Monday, March 14, 2011

Juke Box Rehab

I rented this juke box for a production of Always Patsy Cline. It's a great piece, mostly hollowed out, with a doors to make it look like an old 1950's fridge on the back (so we can shift easily from bar to kitchen). It has, however, seen better days and it needed a lot of love before I could put it on stage. 
The biggest problem was the four plastic panels on the front. The top two were plexiglass, painted with gold stripes and so full of cracks that they were pretty much laminated together with packing tape.
The bottom panels were made of corrugated plastic (which I am fairly sure was not the original material, but a fix someone had used in a previous show). It had scratches and paint marks all over it.

To replace them I needed something translucent, but I didn't want to go transparent (you can see in the previous images that the red party bulbs were visible behind the cracked plexiglass).
My first thought was to go with muslin, and to paint some sort of gold pattern onto it to break up the large expanses of white.
When I ran that idea past the set designer he suggested that maybe instead of painting we use radiator screen to get our pattern and provide us with a more rigid structure.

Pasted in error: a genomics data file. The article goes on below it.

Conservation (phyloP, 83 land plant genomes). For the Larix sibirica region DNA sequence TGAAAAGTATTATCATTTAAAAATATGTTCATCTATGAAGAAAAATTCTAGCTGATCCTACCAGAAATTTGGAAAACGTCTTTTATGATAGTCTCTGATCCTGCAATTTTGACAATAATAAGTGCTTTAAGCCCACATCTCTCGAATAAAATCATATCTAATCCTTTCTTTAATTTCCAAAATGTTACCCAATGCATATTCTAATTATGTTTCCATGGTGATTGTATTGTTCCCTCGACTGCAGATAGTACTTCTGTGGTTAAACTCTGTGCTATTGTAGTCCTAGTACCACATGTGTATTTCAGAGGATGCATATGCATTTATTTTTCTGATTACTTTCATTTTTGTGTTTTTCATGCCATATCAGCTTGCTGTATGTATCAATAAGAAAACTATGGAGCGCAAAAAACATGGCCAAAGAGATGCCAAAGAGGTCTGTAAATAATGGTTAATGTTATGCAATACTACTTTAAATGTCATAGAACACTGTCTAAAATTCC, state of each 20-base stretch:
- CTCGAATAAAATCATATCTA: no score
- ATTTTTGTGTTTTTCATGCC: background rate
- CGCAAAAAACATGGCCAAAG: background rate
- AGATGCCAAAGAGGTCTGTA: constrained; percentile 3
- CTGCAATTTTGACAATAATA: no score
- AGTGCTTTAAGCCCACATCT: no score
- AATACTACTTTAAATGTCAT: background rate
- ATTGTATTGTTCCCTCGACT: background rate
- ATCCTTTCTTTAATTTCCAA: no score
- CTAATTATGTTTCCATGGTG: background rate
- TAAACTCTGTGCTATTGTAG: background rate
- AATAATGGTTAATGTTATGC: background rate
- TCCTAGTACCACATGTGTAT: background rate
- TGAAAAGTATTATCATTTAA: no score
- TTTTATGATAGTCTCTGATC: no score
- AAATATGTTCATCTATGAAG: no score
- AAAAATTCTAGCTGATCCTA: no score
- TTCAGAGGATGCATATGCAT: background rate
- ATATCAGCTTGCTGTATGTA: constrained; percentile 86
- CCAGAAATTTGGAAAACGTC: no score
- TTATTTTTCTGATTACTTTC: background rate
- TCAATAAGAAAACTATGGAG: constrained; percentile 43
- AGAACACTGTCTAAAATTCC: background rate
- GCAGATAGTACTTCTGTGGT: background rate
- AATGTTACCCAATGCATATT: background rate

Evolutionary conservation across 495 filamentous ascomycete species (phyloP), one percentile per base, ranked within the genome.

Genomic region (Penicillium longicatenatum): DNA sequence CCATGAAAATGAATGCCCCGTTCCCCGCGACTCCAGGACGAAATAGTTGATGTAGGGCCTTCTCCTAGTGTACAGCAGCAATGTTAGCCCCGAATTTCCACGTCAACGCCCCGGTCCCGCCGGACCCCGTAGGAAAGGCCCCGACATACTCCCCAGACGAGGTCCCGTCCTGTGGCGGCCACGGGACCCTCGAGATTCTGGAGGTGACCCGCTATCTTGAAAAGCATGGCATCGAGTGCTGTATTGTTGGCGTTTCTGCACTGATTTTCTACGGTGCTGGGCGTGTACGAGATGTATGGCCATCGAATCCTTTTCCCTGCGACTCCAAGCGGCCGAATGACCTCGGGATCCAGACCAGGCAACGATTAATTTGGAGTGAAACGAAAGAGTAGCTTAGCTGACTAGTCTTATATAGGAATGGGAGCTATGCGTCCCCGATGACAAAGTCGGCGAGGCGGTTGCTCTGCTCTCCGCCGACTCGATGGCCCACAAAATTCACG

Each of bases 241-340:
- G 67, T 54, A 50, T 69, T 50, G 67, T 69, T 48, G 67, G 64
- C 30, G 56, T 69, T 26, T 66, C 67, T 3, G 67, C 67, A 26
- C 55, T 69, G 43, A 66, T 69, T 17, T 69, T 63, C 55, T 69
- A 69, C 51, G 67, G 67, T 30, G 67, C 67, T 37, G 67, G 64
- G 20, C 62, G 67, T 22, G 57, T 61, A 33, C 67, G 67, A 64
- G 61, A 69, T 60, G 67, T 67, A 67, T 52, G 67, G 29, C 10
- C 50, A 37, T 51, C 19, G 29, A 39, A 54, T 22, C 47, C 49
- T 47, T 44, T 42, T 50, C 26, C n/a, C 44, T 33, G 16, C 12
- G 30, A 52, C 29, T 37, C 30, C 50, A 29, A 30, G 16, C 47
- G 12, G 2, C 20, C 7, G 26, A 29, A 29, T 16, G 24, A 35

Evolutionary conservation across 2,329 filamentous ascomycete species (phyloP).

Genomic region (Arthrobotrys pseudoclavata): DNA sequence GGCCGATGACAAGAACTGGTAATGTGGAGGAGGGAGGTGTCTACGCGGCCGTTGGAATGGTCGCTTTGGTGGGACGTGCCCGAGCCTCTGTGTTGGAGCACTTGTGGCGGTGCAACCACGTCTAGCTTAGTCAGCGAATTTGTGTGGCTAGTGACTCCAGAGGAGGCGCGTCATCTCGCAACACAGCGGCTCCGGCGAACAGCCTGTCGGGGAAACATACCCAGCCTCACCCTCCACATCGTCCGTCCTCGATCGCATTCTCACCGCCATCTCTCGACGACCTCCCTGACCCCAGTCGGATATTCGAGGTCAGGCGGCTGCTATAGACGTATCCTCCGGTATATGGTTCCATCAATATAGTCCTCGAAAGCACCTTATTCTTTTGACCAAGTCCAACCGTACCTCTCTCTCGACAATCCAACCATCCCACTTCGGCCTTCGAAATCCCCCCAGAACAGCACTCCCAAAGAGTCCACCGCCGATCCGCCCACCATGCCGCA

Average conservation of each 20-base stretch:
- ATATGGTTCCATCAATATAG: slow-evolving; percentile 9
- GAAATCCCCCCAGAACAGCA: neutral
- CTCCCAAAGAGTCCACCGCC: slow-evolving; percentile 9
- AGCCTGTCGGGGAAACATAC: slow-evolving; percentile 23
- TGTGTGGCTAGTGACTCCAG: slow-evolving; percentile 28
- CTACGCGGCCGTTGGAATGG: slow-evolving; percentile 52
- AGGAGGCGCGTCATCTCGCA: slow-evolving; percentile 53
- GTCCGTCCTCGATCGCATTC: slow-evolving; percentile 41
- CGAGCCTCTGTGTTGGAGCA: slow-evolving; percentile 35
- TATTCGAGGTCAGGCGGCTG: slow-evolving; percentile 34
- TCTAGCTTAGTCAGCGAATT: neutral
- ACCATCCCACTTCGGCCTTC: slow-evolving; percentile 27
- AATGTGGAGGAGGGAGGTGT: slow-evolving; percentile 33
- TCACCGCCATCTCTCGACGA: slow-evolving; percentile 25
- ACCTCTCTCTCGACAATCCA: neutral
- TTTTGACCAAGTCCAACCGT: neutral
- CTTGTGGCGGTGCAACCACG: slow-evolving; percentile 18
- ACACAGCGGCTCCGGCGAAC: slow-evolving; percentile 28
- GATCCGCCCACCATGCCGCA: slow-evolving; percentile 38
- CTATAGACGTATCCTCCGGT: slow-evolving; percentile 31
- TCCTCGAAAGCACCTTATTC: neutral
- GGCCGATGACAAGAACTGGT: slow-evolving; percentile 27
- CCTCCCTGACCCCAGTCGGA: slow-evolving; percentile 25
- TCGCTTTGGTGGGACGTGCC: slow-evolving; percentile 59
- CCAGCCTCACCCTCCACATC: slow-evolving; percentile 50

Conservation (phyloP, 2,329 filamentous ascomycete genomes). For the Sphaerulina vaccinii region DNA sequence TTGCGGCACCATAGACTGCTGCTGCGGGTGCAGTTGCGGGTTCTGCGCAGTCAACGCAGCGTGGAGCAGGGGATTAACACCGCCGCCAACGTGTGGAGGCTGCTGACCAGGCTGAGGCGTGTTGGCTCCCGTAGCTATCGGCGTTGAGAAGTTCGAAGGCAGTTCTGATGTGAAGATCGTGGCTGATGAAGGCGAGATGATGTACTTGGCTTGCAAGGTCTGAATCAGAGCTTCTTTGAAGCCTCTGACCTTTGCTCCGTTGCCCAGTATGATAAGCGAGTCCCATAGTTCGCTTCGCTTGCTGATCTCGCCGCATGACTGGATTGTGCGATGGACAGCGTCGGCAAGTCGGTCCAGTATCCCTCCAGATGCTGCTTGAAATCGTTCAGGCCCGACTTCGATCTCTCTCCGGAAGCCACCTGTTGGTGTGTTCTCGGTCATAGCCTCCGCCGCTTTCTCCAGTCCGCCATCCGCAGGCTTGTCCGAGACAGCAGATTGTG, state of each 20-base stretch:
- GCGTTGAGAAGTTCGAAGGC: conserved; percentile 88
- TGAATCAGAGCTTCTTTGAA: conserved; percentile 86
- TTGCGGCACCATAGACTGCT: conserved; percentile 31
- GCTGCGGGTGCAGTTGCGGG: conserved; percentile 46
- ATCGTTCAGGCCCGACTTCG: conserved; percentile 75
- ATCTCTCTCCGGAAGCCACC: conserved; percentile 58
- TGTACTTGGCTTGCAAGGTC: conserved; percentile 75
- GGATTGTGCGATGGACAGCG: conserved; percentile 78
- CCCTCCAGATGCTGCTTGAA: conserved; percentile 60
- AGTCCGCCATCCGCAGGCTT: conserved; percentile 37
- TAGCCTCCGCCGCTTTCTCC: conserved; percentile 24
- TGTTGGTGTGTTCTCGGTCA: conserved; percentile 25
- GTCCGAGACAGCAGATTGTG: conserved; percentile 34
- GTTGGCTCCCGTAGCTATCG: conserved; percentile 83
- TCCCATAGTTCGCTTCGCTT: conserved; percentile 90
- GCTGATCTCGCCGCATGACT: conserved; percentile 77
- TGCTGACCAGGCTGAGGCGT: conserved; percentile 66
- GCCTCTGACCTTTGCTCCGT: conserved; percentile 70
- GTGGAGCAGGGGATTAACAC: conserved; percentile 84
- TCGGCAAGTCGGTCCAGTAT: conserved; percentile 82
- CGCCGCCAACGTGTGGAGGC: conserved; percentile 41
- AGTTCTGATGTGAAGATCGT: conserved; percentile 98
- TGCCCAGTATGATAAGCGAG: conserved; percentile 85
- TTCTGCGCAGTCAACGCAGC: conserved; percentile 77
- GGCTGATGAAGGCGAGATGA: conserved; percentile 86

Radiator screen is a thin patterned metal available at most hardware stores. It is easy to cut with a pair of tin-snips and comes in a variety of patterns. It is not especially cheap ($30-$40 per sheet), but I was planning on making an investment in this prop so I could afford two sheets for this project.
I traced the pieces I was replacing onto the screen and cut them out.
Then I used spray adhesive to laminate some white taffeta I found in stock onto the back.
The hardest part was inserting them because they fit so tightly and the curves were awkward
On the plus side, the fit was so tight that once I got the pieces in, all I needed was a little hot glue to hold it there. Hot glue was also preferable because when I return the prop, if they decide to go back to the plexi panels, it should be able to pull right off of the metal without doing any permanent damage.
There are a few dents and creases in the screen that I couldn't get rid of, and I'm not sure how I could have avoided them considering all the twisting and pulling that was required to get the pieces in place.
But once the lights are on you hardly notice, and I think it turned out pretty well.

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